I've been thinking about this for a while, and now seems as good a time as any to bring it up. I agree that 250px is a good conventional size for most thumbnails, particularly of portraits of individual characters and individual objects. But this size becomes uncomfortably tiny (especially on my 1920x1080 monitor) for scenery views, group shots, etc., where individual subjects and features are necessarily smaller parts of the picture. That's why, for these kinds of images, I've unilaterally set most of these thumbnail sizes to 400px instead. In Turtlepedia's standard layout, it still leaves ample room for lede text to flow adjacent to the thumbnail. Note that these apply to illustrative thumbnails accompanying text and infoboxes, not to gallery sections themselves. Additionally, particularly expansive panoramic views that are much wider than they are tall (and these are not super-common), when used as illustrative thumbnails, could conceivably be set upwards of 600px wide and maybe even occupy their own lines, only briefly interrupting text.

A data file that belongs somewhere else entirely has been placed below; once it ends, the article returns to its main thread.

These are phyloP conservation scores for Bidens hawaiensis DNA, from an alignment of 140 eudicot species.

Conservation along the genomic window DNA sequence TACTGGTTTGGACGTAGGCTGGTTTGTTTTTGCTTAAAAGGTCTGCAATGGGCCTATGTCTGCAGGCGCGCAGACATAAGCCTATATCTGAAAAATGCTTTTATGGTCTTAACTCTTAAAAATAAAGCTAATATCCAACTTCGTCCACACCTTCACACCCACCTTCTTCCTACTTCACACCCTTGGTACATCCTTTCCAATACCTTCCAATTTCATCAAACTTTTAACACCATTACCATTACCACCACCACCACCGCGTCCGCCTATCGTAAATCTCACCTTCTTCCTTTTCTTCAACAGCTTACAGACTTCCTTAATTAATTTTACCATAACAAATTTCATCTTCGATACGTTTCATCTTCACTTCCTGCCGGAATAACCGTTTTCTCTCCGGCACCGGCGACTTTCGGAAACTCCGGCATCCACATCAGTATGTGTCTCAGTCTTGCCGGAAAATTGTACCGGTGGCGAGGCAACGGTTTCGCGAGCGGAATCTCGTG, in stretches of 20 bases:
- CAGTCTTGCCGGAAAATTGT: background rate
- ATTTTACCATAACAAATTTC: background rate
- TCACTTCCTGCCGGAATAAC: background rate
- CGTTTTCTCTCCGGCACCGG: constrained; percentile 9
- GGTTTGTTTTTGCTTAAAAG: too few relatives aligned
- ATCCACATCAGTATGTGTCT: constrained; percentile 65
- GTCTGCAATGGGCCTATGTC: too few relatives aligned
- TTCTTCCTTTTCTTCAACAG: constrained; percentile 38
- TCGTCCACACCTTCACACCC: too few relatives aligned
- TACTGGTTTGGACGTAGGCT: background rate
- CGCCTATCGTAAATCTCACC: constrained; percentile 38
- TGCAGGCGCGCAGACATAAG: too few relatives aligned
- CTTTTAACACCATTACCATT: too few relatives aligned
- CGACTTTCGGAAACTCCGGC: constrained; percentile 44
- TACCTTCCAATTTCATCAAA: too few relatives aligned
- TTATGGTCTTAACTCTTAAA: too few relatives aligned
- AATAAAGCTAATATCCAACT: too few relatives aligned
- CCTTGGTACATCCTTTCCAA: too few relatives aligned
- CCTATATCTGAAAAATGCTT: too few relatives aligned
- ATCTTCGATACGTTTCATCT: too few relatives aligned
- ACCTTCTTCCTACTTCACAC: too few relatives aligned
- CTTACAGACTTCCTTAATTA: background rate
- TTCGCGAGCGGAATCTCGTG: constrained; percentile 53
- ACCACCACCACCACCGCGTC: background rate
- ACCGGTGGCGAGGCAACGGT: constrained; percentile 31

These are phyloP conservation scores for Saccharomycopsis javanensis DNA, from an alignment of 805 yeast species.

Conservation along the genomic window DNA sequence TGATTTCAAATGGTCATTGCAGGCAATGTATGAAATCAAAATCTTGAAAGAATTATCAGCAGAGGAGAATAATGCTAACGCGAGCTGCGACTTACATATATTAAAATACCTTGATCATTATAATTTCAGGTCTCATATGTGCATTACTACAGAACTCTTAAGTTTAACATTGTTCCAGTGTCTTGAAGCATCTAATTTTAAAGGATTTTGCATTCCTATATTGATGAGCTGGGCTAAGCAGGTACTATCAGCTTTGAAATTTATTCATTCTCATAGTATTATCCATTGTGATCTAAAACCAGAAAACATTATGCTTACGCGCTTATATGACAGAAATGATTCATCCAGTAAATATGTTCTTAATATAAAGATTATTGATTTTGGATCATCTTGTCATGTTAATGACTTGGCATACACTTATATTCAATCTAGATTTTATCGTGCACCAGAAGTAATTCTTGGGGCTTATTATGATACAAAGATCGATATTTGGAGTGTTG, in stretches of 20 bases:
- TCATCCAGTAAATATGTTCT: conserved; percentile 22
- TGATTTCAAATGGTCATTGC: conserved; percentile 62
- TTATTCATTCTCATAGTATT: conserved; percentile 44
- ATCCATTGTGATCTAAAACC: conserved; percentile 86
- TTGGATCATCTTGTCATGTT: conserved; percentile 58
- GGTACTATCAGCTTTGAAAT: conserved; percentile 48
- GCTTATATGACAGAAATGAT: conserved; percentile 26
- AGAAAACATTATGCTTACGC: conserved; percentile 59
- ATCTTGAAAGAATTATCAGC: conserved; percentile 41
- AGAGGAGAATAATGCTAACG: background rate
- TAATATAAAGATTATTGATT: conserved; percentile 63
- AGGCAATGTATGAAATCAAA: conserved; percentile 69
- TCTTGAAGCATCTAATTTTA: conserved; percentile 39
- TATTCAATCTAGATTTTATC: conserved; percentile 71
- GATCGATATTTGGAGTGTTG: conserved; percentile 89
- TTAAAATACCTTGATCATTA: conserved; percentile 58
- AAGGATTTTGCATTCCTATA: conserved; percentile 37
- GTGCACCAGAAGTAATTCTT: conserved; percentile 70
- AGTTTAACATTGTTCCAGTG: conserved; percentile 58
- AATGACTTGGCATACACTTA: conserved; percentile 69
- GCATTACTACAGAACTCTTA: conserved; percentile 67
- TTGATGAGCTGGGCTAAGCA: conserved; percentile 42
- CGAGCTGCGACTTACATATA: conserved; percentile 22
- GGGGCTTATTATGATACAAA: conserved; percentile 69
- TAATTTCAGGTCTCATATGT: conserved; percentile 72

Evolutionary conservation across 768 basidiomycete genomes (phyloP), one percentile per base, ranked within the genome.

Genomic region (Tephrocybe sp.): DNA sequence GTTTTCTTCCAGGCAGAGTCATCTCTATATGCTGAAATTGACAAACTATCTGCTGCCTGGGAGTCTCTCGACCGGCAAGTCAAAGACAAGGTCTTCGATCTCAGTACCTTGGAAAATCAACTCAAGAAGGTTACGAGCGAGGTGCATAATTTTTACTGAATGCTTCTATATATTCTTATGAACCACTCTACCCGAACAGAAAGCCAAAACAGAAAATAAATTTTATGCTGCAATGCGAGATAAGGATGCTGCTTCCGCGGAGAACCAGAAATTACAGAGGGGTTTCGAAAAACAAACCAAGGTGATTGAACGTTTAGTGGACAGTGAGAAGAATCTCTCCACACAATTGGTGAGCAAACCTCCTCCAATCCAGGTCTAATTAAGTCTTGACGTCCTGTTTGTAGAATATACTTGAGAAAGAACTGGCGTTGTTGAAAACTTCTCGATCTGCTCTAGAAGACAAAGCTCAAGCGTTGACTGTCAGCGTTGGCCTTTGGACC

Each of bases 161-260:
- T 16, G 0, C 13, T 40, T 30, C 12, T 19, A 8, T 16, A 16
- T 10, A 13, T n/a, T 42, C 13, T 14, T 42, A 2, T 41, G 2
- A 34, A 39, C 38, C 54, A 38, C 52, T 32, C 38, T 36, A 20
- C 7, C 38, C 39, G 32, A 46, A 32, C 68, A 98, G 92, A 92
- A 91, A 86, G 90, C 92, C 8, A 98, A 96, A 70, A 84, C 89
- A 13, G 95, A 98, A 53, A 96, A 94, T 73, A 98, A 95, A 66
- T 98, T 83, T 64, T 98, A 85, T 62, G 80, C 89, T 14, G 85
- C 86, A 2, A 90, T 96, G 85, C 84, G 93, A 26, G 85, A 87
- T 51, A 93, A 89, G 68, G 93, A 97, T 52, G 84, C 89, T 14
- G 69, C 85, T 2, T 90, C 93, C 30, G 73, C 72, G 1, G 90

Now, this works when there isn't a disagreement or edit conflict, but considering I've been doing the 400px thing without official sanction, I think it only reasonable that I raise the issue and, perhaps, propose it be elevated to a specifically permissible guideline, reliant on how much the image would suffer if shrunk to 250px or smaller.